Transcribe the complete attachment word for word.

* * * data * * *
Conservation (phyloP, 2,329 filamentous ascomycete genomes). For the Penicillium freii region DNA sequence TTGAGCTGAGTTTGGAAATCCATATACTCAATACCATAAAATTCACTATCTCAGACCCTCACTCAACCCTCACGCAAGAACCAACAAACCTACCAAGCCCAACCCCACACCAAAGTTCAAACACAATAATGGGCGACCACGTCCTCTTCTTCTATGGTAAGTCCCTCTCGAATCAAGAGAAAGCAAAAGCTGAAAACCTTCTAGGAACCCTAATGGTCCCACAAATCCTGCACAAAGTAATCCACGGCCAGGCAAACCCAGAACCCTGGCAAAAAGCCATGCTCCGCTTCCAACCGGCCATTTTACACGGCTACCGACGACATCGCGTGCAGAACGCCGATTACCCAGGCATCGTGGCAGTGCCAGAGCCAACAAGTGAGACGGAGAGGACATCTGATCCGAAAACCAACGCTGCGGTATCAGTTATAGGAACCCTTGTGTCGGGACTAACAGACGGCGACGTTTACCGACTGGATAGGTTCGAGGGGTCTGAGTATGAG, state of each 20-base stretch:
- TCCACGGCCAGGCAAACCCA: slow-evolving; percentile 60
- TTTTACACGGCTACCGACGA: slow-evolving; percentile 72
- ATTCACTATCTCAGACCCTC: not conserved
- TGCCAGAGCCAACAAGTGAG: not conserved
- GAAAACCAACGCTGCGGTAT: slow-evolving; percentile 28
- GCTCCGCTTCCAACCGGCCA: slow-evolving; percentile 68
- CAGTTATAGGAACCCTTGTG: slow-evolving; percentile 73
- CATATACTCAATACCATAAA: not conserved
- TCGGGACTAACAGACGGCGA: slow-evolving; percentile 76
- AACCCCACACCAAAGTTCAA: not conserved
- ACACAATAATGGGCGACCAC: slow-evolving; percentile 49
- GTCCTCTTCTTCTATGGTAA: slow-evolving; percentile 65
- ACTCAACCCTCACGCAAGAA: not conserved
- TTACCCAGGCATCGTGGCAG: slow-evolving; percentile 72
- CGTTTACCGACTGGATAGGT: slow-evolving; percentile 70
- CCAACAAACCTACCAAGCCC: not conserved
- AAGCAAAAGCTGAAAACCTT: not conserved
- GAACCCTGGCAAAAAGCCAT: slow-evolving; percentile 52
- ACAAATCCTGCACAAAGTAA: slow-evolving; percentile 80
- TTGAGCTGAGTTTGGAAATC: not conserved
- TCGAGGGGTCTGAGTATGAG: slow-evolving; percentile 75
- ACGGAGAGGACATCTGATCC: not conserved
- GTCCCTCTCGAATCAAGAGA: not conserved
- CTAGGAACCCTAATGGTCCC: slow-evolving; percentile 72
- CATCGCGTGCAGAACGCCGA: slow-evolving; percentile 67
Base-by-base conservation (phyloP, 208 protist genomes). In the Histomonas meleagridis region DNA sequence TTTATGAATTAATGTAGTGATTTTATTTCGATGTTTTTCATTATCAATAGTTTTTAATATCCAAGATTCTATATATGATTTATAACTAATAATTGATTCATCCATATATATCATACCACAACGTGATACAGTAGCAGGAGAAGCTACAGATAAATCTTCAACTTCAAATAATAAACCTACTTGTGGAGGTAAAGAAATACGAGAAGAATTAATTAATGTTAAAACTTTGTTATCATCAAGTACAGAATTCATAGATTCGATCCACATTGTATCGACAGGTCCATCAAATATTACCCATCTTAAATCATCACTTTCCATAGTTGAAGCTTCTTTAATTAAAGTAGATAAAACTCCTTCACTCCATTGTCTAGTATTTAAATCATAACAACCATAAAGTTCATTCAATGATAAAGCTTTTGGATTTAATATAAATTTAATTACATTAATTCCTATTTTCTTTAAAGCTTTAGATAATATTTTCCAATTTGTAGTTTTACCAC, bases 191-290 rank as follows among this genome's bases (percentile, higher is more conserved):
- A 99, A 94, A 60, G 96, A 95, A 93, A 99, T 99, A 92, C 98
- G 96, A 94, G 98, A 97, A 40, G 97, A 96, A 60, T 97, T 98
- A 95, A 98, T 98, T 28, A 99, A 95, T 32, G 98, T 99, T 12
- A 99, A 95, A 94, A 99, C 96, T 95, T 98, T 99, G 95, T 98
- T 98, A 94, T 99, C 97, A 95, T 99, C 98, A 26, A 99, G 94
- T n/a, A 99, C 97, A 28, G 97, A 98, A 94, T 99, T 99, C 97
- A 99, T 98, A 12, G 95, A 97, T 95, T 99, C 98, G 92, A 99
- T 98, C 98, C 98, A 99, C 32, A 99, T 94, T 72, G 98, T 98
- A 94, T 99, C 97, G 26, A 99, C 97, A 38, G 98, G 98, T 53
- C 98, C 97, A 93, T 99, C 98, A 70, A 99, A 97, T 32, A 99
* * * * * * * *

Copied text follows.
Conservation (phyloP, 2,329 filamentous ascomycete genomes). For the Penicillium freii region DNA sequence TTGAGCTGAGTTTGGAAATCCATATACTCAATACCATAAAATTCACTATCTCAGACCCTCACTCAACCCTCACGCAAGAACCAACAAACCTACCAAGCCCAACCCCACACCAAAGTTCAAACACAATAATGGGCGACCACGTCCTCTTCTTCTATGGTAAGTCCCTCTCGAATCAAGAGAAAGCAAAAGCTGAAAACCTTCTAGGAACCCTAATGGTCCCACAAATCCTGCACAAAGTAATCCACGGCCAGGCAAACCCAGAACCCTGGCAAAAAGCCATGCTCCGCTTCCAACCGGCCATTTTACACGGCTACCGACGACATCGCGTGCAGAACGCCGATTACCCAGGCATCGTGGCAGTGCCAGAGCCAACAAGTGAGACGGAGAGGACATCTGATCCGAAAACCAACGCTGCGGTATCAGTTATAGGAACCCTTGTGTCGGGACTAACAGACGGCGACGTTTACCGACTGGATAGGTTCGAGGGGTCTGAGTATGAG, state of each 20-base stretch:
- TCCACGGCCAGGCAAACCCA: slow-evolving; percentile 60
- TTTTACACGGCTACCGACGA: slow-evolving; percentile 72
- ATTCACTATCTCAGACCCTC: not conserved
- TGCCAGAGCCAACAAGTGAG: not conserved
- GAAAACCAACGCTGCGGTAT: slow-evolving; percentile 28
- GCTCCGCTTCCAACCGGCCA: slow-evolving; percentile 68
- CAGTTATAGGAACCCTTGTG: slow-evolving; percentile 73
- CATATACTCAATACCATAAA: not conserved
- TCGGGACTAACAGACGGCGA: slow-evolving; percentile 76
- AACCCCACACCAAAGTTCAA: not conserved
- ACACAATAATGGGCGACCAC: slow-evolving; percentile 49
- GTCCTCTTCTTCTATGGTAA: slow-evolving; percentile 65
- ACTCAACCCTCACGCAAGAA: not conserved
- TTACCCAGGCATCGTGGCAG: slow-evolving; percentile 72
- CGTTTACCGACTGGATAGGT: slow-evolving; percentile 70
- CCAACAAACCTACCAAGCCC: not conserved
- AAGCAAAAGCTGAAAACCTT: not conserved
- GAACCCTGGCAAAAAGCCAT: slow-evolving; percentile 52
- ACAAATCCTGCACAAAGTAA: slow-evolving; percentile 80
- TTGAGCTGAGTTTGGAAATC: not conserved
- TCGAGGGGTCTGAGTATGAG: slow-evolving; percentile 75
- ACGGAGAGGACATCTGATCC: not conserved
- GTCCCTCTCGAATCAAGAGA: not conserved
- CTAGGAACCCTAATGGTCCC: slow-evolving; percentile 72
- CATCGCGTGCAGAACGCCGA: slow-evolving; percentile 67
Base-by-base conservation (phyloP, 208 protist genomes). In the Histomonas meleagridis region DNA sequence TTTATGAATTAATGTAGTGATTTTATTTCGATGTTTTTCATTATCAATAGTTTTTAATATCCAAGATTCTATATATGATTTATAACTAATAATTGATTCATCCATATATATCATACCACAACGTGATACAGTAGCAGGAGAAGCTACAGATAAATCTTCAACTTCAAATAATAAACCTACTTGTGGAGGTAAAGAAATACGAGAAGAATTAATTAATGTTAAAACTTTGTTATCATCAAGTACAGAATTCATAGATTCGATCCACATTGTATCGACAGGTCCATCAAATATTACCCATCTTAAATCATCACTTTCCATAGTTGAAGCTTCTTTAATTAAAGTAGATAAAACTCCTTCACTCCATTGTCTAGTATTTAAATCATAACAACCATAAAGTTCATTCAATGATAAAGCTTTTGGATTTAATATAAATTTAATTACATTAATTCCTATTTTCTTTAAAGCTTTAGATAATATTTTCCAATTTGTAGTTTTACCAC, bases 191-290 rank as follows among this genome's bases (percentile, higher is more conserved):
- A 99, A 94, A 60, G 96, A 95, A 93, A 99, T 99, A 92, C 98
- G 96, A 94, G 98, A 97, A 40, G 97, A 96, A 60, T 97, T 98
- A 95, A 98, T 98, T 28, A 99, A 95, T 32, G 98, T 99, T 12
- A 99, A 95, A 94, A 99, C 96, T 95, T 98, T 99, G 95, T 98
- T 98, A 94, T 99, C 97, A 95, T 99, C 98, A 26, A 99, G 94
- T n/a, A 99, C 97, A 28, G 97, A 98, A 94, T 99, T 99, C 97
- A 99, T 98, A 12, G 95, A 97, T 95, T 99, C 98, G 92, A 99
- T 98, C 98, C 98, A 99, C 32, A 99, T 94, T 72, G 98, T 98
- A 94, T 99, C 97, G 26, A 99, C 97, A 38, G 98, G 98, T 53
- C 98, C 97, A 93, T 99, C 98, A 70, A 99, A 97, T 32, A 99